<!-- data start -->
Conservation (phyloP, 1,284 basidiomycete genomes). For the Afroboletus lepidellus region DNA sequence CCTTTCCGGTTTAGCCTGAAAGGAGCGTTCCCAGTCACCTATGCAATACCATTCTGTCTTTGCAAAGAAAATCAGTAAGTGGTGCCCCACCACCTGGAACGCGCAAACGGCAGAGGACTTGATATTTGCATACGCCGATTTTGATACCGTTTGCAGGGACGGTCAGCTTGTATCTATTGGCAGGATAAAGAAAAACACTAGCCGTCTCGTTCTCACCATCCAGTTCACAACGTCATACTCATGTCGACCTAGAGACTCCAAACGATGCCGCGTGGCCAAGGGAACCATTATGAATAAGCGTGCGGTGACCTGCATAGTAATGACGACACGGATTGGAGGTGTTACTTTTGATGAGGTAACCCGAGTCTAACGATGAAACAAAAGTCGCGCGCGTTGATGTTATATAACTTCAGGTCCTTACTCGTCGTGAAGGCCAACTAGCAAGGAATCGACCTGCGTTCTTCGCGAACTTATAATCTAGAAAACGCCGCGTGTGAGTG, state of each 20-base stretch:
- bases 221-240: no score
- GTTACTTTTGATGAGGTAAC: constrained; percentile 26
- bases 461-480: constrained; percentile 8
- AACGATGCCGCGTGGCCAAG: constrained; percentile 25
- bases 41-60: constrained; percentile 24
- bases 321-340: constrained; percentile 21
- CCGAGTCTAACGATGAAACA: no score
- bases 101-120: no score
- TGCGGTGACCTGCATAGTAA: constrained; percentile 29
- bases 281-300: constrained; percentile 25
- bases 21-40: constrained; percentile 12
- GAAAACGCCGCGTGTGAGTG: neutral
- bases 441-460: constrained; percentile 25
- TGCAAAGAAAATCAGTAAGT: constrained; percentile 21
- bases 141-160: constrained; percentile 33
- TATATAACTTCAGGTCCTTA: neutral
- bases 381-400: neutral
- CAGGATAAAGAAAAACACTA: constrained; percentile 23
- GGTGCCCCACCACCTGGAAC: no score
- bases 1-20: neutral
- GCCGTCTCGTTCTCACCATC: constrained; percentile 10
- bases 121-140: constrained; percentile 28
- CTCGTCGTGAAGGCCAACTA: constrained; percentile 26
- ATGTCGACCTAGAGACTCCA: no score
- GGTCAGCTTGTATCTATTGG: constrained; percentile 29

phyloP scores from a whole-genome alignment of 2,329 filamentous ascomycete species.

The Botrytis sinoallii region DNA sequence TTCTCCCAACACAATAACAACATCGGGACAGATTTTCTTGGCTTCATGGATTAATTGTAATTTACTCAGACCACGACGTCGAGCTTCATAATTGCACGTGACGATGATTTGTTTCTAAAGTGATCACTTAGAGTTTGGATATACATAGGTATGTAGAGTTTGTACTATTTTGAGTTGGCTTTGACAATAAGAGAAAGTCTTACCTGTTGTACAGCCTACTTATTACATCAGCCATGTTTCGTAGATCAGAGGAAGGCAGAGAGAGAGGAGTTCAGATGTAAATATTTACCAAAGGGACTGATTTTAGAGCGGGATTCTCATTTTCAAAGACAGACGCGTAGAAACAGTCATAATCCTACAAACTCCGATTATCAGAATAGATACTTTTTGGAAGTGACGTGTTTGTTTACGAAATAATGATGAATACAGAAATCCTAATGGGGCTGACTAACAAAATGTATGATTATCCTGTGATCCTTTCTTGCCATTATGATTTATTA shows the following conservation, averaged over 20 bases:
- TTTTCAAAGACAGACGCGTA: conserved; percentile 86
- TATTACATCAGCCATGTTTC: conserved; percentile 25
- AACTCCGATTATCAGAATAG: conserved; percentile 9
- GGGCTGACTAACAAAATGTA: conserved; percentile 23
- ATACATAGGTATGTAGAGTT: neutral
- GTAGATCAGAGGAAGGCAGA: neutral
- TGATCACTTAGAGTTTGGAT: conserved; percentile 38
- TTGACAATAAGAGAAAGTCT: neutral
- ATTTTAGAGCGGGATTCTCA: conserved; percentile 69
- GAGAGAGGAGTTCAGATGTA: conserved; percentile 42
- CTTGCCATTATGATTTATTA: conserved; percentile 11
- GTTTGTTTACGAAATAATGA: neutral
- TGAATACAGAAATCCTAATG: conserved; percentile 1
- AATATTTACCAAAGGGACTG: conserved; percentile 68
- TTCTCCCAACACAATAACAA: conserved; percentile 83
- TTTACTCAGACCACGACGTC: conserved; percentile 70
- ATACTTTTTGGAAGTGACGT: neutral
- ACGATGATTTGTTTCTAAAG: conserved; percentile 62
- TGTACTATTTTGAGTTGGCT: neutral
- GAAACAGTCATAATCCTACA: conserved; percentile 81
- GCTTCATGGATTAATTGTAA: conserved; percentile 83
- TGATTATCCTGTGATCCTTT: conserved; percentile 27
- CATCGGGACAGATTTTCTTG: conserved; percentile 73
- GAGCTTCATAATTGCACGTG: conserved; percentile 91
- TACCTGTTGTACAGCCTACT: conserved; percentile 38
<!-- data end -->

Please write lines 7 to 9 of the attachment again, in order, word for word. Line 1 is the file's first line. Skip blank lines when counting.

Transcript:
- bases 321-340: constrained; percentile 21
- CCGAGTCTAACGATGAAACA: no score
- bases 101-120: no score